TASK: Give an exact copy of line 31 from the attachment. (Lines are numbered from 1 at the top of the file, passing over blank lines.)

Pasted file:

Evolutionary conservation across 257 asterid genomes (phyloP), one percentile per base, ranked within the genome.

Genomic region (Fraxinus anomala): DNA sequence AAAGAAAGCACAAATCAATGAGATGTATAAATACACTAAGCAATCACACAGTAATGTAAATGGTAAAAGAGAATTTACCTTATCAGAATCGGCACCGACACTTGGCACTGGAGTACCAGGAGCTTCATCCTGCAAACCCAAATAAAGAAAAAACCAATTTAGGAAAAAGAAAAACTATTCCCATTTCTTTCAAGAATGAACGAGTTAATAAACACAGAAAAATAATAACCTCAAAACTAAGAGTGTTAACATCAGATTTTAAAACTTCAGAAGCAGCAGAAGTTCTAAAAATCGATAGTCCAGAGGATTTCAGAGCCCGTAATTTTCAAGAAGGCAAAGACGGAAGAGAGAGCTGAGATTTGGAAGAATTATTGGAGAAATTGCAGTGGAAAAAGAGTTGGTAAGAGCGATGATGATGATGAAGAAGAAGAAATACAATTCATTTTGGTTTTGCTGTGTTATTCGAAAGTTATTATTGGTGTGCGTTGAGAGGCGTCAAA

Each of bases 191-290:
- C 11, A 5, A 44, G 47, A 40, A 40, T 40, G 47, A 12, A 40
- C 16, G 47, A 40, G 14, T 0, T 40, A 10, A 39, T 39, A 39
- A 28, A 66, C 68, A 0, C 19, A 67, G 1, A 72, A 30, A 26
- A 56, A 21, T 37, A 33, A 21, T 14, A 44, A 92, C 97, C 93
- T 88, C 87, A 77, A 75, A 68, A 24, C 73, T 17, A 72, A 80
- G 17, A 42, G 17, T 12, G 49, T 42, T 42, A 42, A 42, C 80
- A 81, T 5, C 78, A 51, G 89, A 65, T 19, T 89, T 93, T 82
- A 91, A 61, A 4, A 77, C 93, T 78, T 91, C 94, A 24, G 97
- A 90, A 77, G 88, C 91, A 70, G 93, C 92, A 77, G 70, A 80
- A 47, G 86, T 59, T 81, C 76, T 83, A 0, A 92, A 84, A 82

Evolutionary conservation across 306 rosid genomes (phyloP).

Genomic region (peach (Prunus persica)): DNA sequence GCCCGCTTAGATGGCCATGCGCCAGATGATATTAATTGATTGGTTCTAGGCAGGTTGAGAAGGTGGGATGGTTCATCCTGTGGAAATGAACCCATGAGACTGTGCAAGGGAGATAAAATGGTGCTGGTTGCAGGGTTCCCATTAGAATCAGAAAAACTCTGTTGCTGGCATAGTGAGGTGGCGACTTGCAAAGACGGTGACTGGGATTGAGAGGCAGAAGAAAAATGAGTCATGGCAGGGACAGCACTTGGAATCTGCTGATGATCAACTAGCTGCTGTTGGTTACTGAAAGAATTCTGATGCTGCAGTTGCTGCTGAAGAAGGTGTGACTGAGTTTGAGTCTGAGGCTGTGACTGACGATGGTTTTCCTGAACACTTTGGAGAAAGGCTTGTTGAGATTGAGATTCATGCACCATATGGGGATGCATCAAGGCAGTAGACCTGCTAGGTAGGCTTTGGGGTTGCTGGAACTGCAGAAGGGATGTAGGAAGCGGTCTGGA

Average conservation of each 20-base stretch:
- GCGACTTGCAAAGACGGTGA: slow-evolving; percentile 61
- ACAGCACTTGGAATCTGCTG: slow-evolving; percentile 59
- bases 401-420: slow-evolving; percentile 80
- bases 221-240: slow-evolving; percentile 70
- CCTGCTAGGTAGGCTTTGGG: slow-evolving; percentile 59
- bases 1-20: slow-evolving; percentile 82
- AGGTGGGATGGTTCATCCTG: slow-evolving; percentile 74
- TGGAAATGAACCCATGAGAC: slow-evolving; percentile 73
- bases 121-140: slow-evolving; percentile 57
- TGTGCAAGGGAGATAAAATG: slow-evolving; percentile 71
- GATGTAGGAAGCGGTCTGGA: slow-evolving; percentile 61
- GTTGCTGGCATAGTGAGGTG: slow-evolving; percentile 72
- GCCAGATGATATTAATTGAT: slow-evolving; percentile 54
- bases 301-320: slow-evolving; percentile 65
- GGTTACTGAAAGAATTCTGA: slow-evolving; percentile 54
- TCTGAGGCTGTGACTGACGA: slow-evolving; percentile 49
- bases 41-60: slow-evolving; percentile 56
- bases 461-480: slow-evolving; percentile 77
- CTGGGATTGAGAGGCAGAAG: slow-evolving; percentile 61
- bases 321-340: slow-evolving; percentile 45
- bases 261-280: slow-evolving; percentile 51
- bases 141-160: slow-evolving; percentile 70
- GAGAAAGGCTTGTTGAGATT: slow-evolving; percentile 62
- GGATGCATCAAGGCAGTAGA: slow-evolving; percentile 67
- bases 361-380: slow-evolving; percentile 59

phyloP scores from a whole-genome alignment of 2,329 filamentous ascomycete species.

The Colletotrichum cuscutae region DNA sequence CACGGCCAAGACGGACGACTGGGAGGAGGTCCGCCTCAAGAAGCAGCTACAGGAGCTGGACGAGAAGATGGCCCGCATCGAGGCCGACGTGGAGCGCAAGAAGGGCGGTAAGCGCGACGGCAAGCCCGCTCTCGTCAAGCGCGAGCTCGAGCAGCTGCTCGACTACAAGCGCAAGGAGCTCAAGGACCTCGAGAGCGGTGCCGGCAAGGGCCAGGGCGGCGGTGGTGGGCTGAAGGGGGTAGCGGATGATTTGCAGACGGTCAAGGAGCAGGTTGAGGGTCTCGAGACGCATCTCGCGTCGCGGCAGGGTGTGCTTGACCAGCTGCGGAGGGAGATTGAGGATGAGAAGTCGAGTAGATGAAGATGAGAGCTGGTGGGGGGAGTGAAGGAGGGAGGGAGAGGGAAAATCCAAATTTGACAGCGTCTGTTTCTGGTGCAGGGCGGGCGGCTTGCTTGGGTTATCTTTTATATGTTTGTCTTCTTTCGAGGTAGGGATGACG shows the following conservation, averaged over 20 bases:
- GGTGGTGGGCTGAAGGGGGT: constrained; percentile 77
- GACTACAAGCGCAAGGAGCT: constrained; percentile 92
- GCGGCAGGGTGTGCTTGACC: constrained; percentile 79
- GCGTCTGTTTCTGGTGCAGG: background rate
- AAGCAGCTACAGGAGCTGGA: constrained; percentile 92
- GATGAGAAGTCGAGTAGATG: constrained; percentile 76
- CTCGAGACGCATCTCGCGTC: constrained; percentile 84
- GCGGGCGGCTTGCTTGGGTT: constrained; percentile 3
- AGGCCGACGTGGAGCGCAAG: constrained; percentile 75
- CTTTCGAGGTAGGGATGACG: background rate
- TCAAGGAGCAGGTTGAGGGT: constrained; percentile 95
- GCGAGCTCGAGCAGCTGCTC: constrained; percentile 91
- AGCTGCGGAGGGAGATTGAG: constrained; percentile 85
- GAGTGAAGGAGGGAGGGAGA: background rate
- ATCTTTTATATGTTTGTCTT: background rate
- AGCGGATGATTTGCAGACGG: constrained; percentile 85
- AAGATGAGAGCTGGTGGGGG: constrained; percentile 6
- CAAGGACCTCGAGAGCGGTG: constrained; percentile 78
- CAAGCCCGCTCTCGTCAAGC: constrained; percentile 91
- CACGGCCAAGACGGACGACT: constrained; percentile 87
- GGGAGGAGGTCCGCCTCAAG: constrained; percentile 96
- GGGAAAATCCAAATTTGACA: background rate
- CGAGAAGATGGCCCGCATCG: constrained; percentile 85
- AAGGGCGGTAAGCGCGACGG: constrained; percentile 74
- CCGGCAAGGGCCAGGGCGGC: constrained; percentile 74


- GGTTACTGAAAGAATTCTGA: slow-evolving; percentile 54